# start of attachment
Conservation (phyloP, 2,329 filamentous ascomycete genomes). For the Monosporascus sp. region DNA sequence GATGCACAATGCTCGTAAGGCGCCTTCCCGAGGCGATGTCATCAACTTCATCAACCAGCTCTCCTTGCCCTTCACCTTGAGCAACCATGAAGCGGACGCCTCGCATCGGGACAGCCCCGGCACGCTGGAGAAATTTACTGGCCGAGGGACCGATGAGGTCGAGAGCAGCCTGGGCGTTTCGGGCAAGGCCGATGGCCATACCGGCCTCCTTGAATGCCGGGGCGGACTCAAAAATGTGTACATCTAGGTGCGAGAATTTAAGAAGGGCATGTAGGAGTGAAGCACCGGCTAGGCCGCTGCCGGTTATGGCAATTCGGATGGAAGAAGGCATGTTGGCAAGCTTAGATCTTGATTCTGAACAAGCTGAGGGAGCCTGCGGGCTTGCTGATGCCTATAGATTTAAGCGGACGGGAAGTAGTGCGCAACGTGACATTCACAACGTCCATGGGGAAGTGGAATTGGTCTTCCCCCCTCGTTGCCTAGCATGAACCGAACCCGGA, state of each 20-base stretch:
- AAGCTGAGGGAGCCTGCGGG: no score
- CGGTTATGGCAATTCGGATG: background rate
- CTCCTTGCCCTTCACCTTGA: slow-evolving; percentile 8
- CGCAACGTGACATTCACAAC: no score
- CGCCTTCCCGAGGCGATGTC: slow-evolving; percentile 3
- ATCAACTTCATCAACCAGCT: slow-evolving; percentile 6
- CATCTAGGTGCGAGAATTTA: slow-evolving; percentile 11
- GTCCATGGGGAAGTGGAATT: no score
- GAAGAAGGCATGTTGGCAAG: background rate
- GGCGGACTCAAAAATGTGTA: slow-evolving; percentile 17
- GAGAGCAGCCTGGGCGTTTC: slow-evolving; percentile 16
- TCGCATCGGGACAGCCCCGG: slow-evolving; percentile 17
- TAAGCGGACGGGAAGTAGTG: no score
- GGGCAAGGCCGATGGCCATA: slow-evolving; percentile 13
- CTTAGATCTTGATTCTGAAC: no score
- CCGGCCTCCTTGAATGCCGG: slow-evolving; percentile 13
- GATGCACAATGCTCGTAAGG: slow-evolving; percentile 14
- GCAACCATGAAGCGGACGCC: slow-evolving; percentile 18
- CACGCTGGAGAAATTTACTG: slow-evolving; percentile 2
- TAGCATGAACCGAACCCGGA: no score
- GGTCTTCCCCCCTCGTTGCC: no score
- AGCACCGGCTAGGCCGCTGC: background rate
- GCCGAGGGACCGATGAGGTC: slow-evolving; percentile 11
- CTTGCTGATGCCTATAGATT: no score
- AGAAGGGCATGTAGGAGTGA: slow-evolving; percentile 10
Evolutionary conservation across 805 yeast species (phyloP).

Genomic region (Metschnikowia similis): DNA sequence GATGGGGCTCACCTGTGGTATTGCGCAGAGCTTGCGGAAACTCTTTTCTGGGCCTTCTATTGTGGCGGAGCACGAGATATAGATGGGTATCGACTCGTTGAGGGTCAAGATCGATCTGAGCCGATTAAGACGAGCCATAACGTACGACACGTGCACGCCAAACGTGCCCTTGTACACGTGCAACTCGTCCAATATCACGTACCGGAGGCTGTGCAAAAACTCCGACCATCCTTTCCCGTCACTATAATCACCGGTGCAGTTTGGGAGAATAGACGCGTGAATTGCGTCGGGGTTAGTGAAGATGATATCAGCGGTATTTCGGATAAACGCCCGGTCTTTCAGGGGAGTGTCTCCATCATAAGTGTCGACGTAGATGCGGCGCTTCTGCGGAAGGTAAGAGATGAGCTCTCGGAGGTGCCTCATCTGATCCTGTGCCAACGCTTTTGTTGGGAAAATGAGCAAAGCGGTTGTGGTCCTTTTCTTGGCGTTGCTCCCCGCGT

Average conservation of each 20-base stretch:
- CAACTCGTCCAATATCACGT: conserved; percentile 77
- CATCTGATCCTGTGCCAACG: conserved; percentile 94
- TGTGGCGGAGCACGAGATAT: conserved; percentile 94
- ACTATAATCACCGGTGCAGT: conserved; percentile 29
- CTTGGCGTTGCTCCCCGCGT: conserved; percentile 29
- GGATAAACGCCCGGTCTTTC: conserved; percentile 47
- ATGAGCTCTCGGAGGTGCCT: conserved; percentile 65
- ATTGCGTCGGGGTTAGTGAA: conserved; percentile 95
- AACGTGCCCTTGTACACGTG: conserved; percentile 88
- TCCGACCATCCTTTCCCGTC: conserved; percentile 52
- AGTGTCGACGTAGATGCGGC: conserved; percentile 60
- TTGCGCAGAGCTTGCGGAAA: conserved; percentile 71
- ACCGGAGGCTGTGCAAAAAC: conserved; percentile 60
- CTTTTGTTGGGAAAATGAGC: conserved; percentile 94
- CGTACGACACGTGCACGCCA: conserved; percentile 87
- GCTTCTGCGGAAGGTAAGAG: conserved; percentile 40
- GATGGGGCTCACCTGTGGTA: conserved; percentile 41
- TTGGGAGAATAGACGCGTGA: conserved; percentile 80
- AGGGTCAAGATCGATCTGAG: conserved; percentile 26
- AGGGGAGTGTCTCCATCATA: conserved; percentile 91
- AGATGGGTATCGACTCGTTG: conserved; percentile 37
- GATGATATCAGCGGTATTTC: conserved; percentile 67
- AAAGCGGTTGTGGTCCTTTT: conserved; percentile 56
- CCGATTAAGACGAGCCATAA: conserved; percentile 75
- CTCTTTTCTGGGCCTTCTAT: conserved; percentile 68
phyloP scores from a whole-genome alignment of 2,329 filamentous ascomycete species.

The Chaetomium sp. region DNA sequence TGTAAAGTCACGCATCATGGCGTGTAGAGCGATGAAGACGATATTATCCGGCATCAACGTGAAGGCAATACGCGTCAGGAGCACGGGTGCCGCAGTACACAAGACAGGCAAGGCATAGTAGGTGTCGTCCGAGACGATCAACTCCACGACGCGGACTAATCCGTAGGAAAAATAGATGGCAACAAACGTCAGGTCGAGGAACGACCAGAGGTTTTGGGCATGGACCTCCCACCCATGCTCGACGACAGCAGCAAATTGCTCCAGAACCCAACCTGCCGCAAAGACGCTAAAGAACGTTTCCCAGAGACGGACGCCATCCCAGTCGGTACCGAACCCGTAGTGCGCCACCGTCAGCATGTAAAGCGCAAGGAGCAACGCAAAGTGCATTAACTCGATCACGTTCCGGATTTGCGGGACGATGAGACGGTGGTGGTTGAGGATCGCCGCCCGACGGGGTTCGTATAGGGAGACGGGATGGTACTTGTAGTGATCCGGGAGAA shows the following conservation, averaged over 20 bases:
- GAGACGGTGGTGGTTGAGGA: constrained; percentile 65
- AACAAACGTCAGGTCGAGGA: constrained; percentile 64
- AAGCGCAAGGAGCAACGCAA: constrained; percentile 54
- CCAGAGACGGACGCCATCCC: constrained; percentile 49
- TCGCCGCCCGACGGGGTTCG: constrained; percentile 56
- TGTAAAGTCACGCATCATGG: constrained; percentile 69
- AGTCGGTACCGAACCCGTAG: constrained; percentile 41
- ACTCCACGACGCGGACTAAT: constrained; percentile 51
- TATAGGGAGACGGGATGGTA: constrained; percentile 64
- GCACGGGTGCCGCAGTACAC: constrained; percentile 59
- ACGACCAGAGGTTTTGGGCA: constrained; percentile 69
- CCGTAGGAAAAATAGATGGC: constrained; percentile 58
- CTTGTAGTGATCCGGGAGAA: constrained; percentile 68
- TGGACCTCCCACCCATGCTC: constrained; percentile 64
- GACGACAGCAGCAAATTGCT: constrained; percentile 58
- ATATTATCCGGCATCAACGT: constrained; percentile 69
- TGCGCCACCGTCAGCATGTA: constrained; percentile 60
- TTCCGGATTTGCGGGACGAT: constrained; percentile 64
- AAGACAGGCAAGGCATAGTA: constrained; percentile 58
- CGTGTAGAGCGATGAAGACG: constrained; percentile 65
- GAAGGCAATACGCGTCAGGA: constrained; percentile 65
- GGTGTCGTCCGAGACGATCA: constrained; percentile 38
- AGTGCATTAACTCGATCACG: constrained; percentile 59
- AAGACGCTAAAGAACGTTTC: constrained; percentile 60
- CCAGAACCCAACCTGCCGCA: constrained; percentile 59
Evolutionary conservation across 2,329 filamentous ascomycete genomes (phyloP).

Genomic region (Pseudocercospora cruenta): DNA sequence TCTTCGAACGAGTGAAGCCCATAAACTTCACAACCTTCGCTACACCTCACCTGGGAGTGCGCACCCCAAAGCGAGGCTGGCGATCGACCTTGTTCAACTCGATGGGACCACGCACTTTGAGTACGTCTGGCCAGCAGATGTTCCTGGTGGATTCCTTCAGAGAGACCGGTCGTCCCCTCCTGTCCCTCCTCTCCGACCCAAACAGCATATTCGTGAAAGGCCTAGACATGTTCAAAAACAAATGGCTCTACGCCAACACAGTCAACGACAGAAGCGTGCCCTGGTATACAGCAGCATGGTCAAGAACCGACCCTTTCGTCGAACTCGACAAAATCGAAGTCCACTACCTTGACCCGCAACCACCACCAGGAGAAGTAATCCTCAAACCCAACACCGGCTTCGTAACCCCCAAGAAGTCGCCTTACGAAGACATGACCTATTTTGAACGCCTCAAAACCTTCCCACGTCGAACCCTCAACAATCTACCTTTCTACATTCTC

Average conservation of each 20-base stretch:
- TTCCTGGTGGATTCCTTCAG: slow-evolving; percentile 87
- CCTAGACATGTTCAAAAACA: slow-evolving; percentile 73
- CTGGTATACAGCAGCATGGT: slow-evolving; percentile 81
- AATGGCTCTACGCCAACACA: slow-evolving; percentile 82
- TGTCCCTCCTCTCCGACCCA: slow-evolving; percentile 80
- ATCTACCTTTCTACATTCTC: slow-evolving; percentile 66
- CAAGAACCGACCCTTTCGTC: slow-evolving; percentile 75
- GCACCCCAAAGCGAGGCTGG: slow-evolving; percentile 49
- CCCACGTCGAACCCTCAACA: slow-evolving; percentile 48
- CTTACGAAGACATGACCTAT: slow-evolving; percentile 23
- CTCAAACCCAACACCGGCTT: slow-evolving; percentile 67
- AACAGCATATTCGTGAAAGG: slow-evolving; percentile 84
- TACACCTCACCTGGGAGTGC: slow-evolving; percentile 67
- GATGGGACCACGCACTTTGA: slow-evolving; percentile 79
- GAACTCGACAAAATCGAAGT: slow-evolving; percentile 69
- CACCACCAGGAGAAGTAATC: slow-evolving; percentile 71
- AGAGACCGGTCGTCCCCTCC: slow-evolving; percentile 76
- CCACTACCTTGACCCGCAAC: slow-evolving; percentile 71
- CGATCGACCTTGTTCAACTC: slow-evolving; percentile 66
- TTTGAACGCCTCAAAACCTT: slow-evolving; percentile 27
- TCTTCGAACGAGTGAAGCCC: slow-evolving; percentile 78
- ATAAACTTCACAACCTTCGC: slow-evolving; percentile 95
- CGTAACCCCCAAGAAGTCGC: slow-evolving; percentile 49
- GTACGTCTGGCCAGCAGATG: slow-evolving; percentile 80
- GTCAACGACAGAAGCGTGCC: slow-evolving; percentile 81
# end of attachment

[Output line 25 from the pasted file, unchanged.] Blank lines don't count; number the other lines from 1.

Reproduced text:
- CTTGCTGATGCCTATAGATT: no score